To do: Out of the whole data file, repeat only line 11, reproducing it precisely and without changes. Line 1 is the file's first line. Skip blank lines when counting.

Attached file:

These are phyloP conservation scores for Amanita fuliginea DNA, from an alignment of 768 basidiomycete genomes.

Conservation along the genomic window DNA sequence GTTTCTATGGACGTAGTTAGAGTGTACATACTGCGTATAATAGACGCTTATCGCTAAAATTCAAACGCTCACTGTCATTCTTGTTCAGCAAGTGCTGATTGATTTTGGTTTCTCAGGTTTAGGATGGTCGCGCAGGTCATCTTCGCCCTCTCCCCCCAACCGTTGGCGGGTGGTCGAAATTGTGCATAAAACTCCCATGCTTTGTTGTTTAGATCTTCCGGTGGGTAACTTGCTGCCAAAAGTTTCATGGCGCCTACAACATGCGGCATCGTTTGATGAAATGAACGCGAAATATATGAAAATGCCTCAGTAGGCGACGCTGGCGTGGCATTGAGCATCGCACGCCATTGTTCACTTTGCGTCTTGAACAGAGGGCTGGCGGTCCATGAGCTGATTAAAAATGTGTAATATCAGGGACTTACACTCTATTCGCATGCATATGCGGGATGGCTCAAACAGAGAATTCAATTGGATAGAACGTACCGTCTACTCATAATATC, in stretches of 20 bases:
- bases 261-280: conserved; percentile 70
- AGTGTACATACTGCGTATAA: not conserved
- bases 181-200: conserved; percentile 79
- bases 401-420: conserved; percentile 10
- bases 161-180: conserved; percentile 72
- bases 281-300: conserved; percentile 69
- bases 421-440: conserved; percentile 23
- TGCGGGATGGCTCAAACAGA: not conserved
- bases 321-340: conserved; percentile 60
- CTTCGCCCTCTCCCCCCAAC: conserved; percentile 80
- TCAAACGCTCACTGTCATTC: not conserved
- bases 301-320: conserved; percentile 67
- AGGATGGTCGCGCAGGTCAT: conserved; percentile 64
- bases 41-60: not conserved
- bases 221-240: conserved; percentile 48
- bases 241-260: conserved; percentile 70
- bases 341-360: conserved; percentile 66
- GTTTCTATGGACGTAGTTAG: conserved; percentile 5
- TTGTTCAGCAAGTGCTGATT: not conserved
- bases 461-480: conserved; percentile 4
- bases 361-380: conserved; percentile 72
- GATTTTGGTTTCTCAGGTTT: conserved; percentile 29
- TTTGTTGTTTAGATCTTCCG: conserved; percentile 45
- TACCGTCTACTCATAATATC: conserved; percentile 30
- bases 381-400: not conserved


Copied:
- bases 321-340: conserved; percentile 60